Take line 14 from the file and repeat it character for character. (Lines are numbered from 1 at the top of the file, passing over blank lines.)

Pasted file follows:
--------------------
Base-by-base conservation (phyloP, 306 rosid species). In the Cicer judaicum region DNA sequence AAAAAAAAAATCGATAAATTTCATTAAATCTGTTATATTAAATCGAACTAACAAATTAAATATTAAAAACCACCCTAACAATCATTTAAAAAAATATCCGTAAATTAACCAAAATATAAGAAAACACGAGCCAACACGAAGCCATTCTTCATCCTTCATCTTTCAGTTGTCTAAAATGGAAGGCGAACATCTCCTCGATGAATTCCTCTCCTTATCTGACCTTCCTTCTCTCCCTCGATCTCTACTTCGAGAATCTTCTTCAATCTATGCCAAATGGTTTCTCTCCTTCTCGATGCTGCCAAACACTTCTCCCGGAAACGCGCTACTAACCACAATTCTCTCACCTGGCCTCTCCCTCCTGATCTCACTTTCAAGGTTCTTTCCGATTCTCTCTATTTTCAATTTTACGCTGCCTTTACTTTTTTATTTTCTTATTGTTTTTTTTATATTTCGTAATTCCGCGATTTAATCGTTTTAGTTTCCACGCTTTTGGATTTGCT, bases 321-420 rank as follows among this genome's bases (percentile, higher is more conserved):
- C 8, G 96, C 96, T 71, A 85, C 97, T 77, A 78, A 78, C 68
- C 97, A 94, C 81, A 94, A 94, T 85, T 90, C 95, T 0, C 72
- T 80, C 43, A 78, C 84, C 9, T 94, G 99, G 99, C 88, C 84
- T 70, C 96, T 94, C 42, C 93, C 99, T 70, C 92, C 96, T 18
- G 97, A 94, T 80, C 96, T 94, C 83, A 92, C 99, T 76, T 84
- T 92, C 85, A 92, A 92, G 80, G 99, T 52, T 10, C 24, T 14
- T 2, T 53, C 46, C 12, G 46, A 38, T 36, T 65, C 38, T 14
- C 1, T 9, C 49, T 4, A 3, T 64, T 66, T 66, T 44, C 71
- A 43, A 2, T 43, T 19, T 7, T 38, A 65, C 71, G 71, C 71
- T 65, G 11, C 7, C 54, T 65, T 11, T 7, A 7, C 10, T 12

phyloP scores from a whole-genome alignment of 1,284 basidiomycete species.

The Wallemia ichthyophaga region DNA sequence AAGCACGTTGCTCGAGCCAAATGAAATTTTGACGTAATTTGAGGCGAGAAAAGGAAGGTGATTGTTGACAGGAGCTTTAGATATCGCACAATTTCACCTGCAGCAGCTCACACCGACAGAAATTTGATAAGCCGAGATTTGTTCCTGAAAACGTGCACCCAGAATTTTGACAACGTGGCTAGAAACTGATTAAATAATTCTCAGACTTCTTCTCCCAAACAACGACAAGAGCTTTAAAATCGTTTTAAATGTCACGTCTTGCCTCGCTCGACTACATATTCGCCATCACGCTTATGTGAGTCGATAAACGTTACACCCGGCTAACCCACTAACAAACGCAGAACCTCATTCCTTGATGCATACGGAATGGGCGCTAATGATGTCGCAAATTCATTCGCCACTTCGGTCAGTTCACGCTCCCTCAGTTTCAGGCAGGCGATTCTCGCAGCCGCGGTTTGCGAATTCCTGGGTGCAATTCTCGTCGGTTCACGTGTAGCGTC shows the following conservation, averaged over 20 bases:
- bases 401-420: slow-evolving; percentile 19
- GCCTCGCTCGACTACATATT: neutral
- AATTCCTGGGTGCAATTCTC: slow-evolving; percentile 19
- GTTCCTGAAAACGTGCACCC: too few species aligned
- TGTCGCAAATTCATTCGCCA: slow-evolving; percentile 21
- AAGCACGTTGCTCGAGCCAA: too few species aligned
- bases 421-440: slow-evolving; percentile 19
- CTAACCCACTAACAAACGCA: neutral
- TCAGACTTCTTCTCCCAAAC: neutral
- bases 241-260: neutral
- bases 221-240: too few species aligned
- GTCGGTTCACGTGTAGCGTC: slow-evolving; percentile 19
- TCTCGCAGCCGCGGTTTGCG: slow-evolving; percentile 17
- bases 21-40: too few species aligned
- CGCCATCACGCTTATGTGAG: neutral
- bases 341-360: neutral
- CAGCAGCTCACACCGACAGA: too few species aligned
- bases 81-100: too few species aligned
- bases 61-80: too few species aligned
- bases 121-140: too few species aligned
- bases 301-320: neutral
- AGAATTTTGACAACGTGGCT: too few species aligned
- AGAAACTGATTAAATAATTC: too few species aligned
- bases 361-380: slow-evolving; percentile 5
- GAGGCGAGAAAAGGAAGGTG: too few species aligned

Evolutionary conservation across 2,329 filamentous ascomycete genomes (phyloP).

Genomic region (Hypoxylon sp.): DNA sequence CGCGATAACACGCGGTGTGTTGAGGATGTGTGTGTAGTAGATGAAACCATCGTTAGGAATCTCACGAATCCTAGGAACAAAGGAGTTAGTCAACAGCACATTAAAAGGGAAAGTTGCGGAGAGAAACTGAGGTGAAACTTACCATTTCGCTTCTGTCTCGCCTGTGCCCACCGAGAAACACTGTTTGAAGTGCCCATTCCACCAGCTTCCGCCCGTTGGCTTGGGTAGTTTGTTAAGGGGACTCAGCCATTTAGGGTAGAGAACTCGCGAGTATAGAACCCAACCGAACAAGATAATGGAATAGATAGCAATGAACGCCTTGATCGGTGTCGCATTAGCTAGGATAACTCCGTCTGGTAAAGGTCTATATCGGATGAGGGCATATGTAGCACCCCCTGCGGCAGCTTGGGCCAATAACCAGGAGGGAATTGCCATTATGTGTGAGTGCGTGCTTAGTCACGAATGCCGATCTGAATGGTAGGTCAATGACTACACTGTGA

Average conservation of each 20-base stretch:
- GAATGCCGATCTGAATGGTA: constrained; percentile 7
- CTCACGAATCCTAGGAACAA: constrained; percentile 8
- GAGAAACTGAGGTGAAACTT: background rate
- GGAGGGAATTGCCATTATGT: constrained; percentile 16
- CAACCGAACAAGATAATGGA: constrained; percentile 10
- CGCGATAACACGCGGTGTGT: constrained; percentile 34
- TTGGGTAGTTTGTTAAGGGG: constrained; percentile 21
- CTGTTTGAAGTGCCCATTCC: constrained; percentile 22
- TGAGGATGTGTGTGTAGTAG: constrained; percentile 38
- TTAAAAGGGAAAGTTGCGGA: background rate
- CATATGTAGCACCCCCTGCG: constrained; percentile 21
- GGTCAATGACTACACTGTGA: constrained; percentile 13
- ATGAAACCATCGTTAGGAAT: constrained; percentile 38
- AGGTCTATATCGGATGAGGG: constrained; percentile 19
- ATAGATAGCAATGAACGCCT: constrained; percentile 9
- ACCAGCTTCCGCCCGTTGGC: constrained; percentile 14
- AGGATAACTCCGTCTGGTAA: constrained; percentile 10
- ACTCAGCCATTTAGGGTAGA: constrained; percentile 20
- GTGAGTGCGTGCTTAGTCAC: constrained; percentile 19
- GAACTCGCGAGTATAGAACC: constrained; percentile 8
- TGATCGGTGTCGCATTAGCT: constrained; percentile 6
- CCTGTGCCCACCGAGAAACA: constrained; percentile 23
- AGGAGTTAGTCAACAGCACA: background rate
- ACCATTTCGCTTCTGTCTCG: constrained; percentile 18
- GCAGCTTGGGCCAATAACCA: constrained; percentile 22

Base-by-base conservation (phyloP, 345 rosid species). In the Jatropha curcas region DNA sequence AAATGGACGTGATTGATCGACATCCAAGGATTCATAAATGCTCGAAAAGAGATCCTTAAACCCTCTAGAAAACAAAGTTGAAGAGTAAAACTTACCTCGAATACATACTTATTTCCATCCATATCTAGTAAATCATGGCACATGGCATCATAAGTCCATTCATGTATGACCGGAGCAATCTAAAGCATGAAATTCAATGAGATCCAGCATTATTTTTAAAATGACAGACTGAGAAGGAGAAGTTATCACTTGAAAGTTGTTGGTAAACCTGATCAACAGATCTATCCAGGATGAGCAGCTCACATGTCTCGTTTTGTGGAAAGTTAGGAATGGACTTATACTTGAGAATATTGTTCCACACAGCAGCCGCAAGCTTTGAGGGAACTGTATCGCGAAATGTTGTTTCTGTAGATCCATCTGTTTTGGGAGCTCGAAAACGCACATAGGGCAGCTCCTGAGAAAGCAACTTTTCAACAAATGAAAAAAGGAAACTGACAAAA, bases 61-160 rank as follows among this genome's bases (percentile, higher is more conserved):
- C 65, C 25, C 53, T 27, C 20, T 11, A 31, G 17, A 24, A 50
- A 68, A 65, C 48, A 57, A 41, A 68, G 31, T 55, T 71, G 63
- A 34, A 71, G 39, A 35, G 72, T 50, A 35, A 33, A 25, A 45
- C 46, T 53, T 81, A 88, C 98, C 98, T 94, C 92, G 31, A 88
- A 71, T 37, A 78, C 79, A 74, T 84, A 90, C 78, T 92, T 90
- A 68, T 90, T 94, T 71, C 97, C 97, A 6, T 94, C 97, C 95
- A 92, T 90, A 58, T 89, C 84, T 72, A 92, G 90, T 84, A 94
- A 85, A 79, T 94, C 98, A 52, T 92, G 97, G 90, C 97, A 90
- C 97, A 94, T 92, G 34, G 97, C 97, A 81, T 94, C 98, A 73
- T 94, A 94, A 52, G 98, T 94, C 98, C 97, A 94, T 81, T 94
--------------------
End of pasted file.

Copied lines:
- bases 401-420: slow-evolving; percentile 19